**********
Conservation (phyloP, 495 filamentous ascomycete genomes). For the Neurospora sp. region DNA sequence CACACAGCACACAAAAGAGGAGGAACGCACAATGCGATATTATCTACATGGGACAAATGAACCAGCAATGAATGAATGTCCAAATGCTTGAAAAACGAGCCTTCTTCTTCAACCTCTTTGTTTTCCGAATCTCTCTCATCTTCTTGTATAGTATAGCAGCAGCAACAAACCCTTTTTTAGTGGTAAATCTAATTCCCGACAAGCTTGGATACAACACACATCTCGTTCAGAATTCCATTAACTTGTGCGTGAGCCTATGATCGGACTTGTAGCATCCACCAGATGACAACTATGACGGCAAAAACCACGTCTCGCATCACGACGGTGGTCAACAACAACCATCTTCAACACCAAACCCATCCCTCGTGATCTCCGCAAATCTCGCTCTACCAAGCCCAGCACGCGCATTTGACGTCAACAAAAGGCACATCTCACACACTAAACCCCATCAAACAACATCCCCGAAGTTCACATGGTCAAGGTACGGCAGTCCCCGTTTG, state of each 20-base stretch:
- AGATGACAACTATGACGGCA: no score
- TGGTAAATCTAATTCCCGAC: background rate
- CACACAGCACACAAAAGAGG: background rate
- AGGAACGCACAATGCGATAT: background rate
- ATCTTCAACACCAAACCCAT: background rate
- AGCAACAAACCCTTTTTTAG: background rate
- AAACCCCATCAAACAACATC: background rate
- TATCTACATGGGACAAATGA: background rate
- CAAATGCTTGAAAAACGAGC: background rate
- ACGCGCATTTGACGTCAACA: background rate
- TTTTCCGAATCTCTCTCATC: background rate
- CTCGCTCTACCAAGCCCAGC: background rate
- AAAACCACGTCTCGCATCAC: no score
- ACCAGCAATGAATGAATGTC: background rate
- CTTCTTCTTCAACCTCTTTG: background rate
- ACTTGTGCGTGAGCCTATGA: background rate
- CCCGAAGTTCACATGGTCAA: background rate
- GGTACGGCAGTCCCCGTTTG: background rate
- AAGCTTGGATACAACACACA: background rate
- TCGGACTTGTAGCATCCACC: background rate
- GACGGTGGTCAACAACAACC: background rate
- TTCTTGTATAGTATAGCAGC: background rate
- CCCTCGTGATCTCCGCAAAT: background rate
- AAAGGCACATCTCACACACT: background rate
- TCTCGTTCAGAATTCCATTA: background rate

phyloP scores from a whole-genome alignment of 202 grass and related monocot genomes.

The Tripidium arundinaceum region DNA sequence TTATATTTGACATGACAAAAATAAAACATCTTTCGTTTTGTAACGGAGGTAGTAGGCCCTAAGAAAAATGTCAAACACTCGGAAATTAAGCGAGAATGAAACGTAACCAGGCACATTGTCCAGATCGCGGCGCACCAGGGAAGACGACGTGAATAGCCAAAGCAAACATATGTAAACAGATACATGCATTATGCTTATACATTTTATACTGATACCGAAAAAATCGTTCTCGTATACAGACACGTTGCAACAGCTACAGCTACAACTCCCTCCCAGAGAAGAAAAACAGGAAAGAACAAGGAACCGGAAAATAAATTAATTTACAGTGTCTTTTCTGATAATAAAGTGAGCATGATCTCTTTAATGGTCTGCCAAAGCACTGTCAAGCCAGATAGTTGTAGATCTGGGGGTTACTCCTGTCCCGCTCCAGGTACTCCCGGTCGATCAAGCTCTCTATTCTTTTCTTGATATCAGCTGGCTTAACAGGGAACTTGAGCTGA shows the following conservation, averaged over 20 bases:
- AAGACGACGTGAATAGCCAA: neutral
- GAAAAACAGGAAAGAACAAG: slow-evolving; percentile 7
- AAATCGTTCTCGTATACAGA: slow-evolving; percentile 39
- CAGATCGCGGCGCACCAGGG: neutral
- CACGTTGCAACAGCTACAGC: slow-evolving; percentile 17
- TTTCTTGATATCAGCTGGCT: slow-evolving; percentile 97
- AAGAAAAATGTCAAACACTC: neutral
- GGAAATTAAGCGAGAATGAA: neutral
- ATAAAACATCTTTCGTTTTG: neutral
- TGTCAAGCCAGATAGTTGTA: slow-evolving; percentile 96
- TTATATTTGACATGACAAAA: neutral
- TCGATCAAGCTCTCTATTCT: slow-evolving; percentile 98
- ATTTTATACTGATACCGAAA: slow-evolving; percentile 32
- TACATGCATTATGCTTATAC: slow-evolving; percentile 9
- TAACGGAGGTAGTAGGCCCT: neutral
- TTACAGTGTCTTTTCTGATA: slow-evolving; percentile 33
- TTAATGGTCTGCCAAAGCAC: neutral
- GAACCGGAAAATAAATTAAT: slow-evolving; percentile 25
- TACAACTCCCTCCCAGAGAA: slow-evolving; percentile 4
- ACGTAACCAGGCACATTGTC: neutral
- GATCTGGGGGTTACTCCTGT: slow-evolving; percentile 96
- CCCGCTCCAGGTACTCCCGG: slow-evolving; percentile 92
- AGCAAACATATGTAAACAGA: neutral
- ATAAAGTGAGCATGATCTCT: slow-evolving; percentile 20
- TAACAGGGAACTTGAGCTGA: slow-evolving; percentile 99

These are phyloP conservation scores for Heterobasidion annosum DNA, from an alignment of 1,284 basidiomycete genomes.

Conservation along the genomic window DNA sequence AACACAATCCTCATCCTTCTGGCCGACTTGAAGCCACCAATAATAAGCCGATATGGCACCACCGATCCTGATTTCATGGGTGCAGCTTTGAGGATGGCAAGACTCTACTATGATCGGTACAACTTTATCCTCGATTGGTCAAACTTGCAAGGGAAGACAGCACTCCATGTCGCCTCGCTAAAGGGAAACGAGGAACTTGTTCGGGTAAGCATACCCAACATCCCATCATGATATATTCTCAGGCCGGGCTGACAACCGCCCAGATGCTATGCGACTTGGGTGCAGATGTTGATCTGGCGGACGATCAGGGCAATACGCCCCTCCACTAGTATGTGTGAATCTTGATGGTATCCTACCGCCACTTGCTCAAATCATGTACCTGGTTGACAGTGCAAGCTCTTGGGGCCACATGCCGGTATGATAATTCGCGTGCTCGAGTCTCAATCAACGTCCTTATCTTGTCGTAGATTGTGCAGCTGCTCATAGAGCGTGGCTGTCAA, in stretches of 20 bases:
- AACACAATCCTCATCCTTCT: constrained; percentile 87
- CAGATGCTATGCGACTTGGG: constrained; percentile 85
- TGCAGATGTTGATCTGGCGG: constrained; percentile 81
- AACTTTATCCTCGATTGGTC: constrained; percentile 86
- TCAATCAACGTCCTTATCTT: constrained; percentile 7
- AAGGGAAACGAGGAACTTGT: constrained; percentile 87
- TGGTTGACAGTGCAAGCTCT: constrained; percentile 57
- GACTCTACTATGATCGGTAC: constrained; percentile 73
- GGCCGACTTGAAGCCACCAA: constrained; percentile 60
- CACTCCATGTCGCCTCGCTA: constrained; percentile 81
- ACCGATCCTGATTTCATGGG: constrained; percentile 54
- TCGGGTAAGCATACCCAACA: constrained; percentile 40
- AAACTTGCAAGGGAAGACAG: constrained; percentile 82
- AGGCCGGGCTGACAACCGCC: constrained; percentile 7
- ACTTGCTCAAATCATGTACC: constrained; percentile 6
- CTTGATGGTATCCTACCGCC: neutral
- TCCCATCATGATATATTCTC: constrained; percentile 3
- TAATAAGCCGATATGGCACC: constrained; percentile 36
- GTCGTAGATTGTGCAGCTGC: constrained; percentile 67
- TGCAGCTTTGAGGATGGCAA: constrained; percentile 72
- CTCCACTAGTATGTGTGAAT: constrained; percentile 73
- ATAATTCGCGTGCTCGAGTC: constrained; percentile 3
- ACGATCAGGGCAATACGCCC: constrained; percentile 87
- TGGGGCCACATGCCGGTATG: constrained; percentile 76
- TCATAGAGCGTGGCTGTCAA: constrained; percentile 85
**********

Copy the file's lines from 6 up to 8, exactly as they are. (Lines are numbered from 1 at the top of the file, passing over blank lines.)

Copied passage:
- ATCTTCAACACCAAACCCAT: background rate
- AGCAACAAACCCTTTTTTAG: background rate
- AAACCCCATCAAACAACATC: background rate